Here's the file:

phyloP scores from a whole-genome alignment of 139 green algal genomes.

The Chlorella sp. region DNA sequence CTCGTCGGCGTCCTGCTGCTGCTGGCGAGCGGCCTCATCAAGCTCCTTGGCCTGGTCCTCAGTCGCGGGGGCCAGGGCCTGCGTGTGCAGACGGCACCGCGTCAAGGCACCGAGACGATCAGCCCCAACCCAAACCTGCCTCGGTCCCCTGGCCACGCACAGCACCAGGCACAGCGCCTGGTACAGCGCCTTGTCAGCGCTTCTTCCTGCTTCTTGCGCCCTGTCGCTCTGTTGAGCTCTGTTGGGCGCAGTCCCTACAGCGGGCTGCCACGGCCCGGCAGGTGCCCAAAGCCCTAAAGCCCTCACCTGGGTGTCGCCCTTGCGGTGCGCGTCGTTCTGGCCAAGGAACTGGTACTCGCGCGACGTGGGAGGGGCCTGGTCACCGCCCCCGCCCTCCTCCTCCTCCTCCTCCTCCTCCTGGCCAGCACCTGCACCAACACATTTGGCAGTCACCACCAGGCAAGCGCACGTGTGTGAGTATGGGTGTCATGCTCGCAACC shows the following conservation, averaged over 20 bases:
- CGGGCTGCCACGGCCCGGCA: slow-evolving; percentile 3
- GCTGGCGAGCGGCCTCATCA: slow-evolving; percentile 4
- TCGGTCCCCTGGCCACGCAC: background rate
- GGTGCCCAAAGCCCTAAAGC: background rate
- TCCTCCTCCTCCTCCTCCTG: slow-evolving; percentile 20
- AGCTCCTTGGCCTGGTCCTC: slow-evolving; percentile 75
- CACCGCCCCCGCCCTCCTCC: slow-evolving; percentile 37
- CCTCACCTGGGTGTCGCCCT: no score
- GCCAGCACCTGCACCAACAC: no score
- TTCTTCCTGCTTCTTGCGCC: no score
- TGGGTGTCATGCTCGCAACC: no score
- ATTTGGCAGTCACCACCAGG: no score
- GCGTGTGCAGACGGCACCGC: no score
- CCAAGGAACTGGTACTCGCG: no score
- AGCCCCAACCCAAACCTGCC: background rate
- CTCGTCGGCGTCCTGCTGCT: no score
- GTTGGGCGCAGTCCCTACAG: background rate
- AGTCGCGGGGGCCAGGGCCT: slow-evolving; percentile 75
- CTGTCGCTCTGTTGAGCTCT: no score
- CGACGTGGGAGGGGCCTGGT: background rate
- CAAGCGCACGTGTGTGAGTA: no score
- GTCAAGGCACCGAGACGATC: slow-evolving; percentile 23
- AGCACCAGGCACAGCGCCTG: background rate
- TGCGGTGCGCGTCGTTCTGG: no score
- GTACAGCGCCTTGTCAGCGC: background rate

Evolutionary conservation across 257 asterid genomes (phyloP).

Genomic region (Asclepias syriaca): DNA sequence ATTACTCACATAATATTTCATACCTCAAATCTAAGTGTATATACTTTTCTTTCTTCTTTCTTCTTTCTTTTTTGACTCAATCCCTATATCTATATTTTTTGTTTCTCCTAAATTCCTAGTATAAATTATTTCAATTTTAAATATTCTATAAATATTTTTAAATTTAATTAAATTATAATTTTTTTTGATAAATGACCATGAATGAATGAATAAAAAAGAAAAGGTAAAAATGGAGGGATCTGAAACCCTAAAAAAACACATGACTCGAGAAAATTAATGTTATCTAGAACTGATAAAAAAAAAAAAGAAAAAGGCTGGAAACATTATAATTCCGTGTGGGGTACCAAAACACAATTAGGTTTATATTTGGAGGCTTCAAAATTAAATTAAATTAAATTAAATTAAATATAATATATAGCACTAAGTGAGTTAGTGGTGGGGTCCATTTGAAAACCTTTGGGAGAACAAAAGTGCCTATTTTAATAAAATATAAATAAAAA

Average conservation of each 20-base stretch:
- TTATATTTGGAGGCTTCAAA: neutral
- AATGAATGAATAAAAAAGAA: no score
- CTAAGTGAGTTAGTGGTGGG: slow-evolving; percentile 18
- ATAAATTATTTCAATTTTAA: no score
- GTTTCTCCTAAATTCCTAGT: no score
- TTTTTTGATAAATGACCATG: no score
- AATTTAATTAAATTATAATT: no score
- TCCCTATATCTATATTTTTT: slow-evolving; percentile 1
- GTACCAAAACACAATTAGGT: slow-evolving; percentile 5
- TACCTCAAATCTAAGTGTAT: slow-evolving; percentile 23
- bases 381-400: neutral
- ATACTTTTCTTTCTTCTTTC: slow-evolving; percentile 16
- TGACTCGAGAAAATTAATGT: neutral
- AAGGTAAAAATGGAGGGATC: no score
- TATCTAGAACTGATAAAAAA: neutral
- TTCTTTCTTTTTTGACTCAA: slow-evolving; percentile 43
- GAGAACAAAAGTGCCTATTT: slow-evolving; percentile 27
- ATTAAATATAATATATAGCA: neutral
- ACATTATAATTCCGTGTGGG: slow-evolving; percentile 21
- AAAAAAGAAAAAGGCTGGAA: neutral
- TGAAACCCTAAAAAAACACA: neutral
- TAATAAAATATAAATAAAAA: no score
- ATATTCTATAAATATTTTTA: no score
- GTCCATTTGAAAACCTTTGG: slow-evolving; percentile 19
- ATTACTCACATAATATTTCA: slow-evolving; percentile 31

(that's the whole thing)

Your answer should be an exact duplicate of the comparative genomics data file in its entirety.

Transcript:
phyloP scores from a whole-genome alignment of 139 green algal genomes.

The Chlorella sp. region DNA sequence CTCGTCGGCGTCCTGCTGCTGCTGGCGAGCGGCCTCATCAAGCTCCTTGGCCTGGTCCTCAGTCGCGGGGGCCAGGGCCTGCGTGTGCAGACGGCACCGCGTCAAGGCACCGAGACGATCAGCCCCAACCCAAACCTGCCTCGGTCCCCTGGCCACGCACAGCACCAGGCACAGCGCCTGGTACAGCGCCTTGTCAGCGCTTCTTCCTGCTTCTTGCGCCCTGTCGCTCTGTTGAGCTCTGTTGGGCGCAGTCCCTACAGCGGGCTGCCACGGCCCGGCAGGTGCCCAAAGCCCTAAAGCCCTCACCTGGGTGTCGCCCTTGCGGTGCGCGTCGTTCTGGCCAAGGAACTGGTACTCGCGCGACGTGGGAGGGGCCTGGTCACCGCCCCCGCCCTCCTCCTCCTCCTCCTCCTCCTCCTGGCCAGCACCTGCACCAACACATTTGGCAGTCACCACCAGGCAAGCGCACGTGTGTGAGTATGGGTGTCATGCTCGCAACC shows the following conservation, averaged over 20 bases:
- CGGGCTGCCACGGCCCGGCA: slow-evolving; percentile 3
- GCTGGCGAGCGGCCTCATCA: slow-evolving; percentile 4
- TCGGTCCCCTGGCCACGCAC: background rate
- GGTGCCCAAAGCCCTAAAGC: background rate
- TCCTCCTCCTCCTCCTCCTG: slow-evolving; percentile 20
- AGCTCCTTGGCCTGGTCCTC: slow-evolving; percentile 75
- CACCGCCCCCGCCCTCCTCC: slow-evolving; percentile 37
- CCTCACCTGGGTGTCGCCCT: no score
- GCCAGCACCTGCACCAACAC: no score
- TTCTTCCTGCTTCTTGCGCC: no score
- TGGGTGTCATGCTCGCAACC: no score
- ATTTGGCAGTCACCACCAGG: no score
- GCGTGTGCAGACGGCACCGC: no score
- CCAAGGAACTGGTACTCGCG: no score
- AGCCCCAACCCAAACCTGCC: background rate
- CTCGTCGGCGTCCTGCTGCT: no score
- GTTGGGCGCAGTCCCTACAG: background rate
- AGTCGCGGGGGCCAGGGCCT: slow-evolving; percentile 75
- CTGTCGCTCTGTTGAGCTCT: no score
- CGACGTGGGAGGGGCCTGGT: background rate
- CAAGCGCACGTGTGTGAGTA: no score
- GTCAAGGCACCGAGACGATC: slow-evolving; percentile 23
- AGCACCAGGCACAGCGCCTG: background rate
- TGCGGTGCGCGTCGTTCTGG: no score
- GTACAGCGCCTTGTCAGCGC: background rate

Evolutionary conservation across 257 asterid genomes (phyloP).

Genomic region (Asclepias syriaca): DNA sequence ATTACTCACATAATATTTCATACCTCAAATCTAAGTGTATATACTTTTCTTTCTTCTTTCTTCTTTCTTTTTTGACTCAATCCCTATATCTATATTTTTTGTTTCTCCTAAATTCCTAGTATAAATTATTTCAATTTTAAATATTCTATAAATATTTTTAAATTTAATTAAATTATAATTTTTTTTGATAAATGACCATGAATGAATGAATAAAAAAGAAAAGGTAAAAATGGAGGGATCTGAAACCCTAAAAAAACACATGACTCGAGAAAATTAATGTTATCTAGAACTGATAAAAAAAAAAAAGAAAAAGGCTGGAAACATTATAATTCCGTGTGGGGTACCAAAACACAATTAGGTTTATATTTGGAGGCTTCAAAATTAAATTAAATTAAATTAAATTAAATATAATATATAGCACTAAGTGAGTTAGTGGTGGGGTCCATTTGAAAACCTTTGGGAGAACAAAAGTGCCTATTTTAATAAAATATAAATAAAAA

Average conservation of each 20-base stretch:
- TTATATTTGGAGGCTTCAAA: neutral
- AATGAATGAATAAAAAAGAA: no score
- CTAAGTGAGTTAGTGGTGGG: slow-evolving; percentile 18
- ATAAATTATTTCAATTTTAA: no score
- GTTTCTCCTAAATTCCTAGT: no score
- TTTTTTGATAAATGACCATG: no score
- AATTTAATTAAATTATAATT: no score
- TCCCTATATCTATATTTTTT: slow-evolving; percentile 1
- GTACCAAAACACAATTAGGT: slow-evolving; percentile 5
- TACCTCAAATCTAAGTGTAT: slow-evolving; percentile 23
- bases 381-400: neutral
- ATACTTTTCTTTCTTCTTTC: slow-evolving; percentile 16
- TGACTCGAGAAAATTAATGT: neutral
- AAGGTAAAAATGGAGGGATC: no score
- TATCTAGAACTGATAAAAAA: neutral
- TTCTTTCTTTTTTGACTCAA: slow-evolving; percentile 43
- GAGAACAAAAGTGCCTATTT: slow-evolving; percentile 27
- ATTAAATATAATATATAGCA: neutral
- ACATTATAATTCCGTGTGGG: slow-evolving; percentile 21
- AAAAAAGAAAAAGGCTGGAA: neutral
- TGAAACCCTAAAAAAACACA: neutral
- TAATAAAATATAAATAAAAA: no score
- ATATTCTATAAATATTTTTA: no score
- GTCCATTTGAAAACCTTTGG: slow-evolving; percentile 19
- ATTACTCACATAATATTTCA: slow-evolving; percentile 31